The new online grocer championing the diversity of Asian American cuisines and cultures

March 28, 2021, 11:00 AM UTC

This is an installment of Startup Year One, a special series of interviews with founders about the major lessons they have learned in the immediate aftermath of their businesses’ first year of operation.

Umamicart is a new online grocery marketplace dedicated to championing the diversity of Asian American cuisines and cultures. The platform prioritizes Asian American-led businesses, immigrant-led businesses, and the mom-and-pop suppliers and producers behind popular heritage brands.

Conceived by co-founder and CEO Andrea Xu to serve as a one-stop-shop
for home cooks, Umamicart features a curated selection of more than 500 products—spanning fresh produce, meats, sauces, condiments, pantry essentials, and more. The retailer also offers occasion-specific recipe kits for cooking activities like DIY hotpot, dumpling making, and mapo tofu.

Umamicart launched this winter with next-day delivery to zip codes in New York, New Jersey, Connecticut, Pennsylvania, and Delaware, with plans to expand the delivery range to Washington D.C., Maryland, and Virginia this spring.

Fortune recently spoke with Xu to learn more about the business, the lessons learned, the hurdles overcome, as well as plans for the new year.

Courtesy of Umamicart

The following interview has been condensed and lightly edited for clarity.

Fortune: What inspired the launch of Umamicart?

Xu: I was born in Spain to Chinese immigrant parents. Growing up, homemade food was the love language in our household and cooking a special dish for my siblings and I would oftentimes prompt my parents to share stories about their childhoods in China. Food has always been an outlet for me to celebrate, connect to and express my identity. 

A typical meal at home with my family would comprise something like sautéed Asian vegetables, steamed fish, rice, and a board of Spanish cold cuts—and I love the kind of natural and effortless blending that our meals have. Here in the U.S., where I live now, homemade Asian food is still my ultimate comfort food, but my spreads have become unique and unconventional in my own personal way. For me, I love Asian cuisines and cooking with Asian ingredients, but the selection in the so-called “ethnic” aisles at grocery store chains doesn’t cut it for me, and it’s not always easy to access these ingredients in my area. Even when I found online platforms, their selection would be very deep in one cuisine, but lack breadth in other Asian cuisines that I love. The digital experiences I came across also didn’t speak to someone who is not native to the ingredients the way my parents are. I needed a bit of context, and I wanted recommendations (my mom is used to me calling her to ask her about what ingredients go into some of my favorite dishes, but she can’t help me when it comes to making a Korean stew). I just couldn’t find a solution for someone like me who has a strong appreciation for different Asian cuisines, is discerning about these flavors but appreciates context and curation, and is also short on time.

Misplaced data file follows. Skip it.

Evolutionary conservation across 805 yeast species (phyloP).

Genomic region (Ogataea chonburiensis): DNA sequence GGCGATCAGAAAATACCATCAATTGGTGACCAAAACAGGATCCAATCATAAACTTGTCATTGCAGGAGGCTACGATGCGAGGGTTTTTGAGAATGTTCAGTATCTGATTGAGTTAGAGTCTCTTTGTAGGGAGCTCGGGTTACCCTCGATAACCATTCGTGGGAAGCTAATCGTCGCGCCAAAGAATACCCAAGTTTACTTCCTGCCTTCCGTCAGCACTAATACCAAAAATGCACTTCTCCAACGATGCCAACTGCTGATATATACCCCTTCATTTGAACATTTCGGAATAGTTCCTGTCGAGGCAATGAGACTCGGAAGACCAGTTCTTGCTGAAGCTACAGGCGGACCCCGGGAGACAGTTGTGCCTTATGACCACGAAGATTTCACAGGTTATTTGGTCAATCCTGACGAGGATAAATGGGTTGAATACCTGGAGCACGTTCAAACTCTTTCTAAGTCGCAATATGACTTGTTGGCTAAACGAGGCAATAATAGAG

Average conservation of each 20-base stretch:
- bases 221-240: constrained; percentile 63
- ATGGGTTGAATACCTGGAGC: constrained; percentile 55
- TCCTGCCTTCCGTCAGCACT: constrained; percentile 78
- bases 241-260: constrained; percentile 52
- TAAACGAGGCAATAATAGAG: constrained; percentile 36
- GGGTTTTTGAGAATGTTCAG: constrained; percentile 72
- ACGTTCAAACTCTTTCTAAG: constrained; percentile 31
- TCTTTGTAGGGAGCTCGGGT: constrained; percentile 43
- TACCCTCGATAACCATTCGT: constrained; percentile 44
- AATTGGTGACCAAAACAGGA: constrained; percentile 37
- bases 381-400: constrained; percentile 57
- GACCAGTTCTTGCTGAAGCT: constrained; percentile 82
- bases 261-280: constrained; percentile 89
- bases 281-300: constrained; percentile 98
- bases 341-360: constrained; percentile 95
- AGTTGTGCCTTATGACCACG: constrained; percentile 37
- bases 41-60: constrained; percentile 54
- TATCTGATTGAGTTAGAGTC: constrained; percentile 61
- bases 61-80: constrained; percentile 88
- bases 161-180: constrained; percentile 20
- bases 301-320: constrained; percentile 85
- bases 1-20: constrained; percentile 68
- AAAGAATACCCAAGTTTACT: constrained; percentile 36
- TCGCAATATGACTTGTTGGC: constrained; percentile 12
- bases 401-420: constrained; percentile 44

After hearing the same complaint from so many of my friends, mostly Asian American friends, I started digging into it even further, and the same complaint came up over and over, even when I talked to complete strangers. It wasn’t just about convenience, but about not having a grocery shopping experience that is built with you as a consumer in mind. I couldn’t stop thinking about the problem and digging into it more and more, and I knew that I had found a problem that I needed to take on. 

Umamicart offers a curated and comprehensive selection of both traditional and creative Asian offerings, delivered to customers’ doorsteps.
Courtesy of Umamicart

Could you share a bit about your professional background prior to founding Umamicart?

As I mentioned, I am a third-culture kid: I was born in Spain to Chinese immigrant parents, and have spent most of my adult life in the U.S. After I moved to the U.S., I attended New York University for undergrad and then worked in principal investments at Goldman Sachs for about five years before getting my MBA at MIT Sloan. For a small period of time, I thought that I would just stick to finance; after all, my parents often refer to their hard work as a medium to allow me to have a high paid white collar job. But I’ve always been an entrepreneur at heart, and once I came across the challenges we are solving at Umamicart, I knew I had to take a leap of faith.

Umamicart currently offers more than 500 items across a variety of categories including vegetables, fruits, meat and tofu, seafood, noodles, rice and grains, snacks and drinks and pantry goods
Courtesy of Umamicart

How do you choose which products are sold on Umamicart? What kind of criteria do you have in vetting products for the online marketplace?

Our product catalog is a carefully curated a selection of high quality and fairly priced items that are popular in Asian American cuisine—which is not solely Chinese, Japanese, Korean, Vietnamese, Thai, etc.—but rather an eclectic mix of all of the above and more. The customer we’re serving can’t be narrowly defined within just one of the categories; they want and love all of them.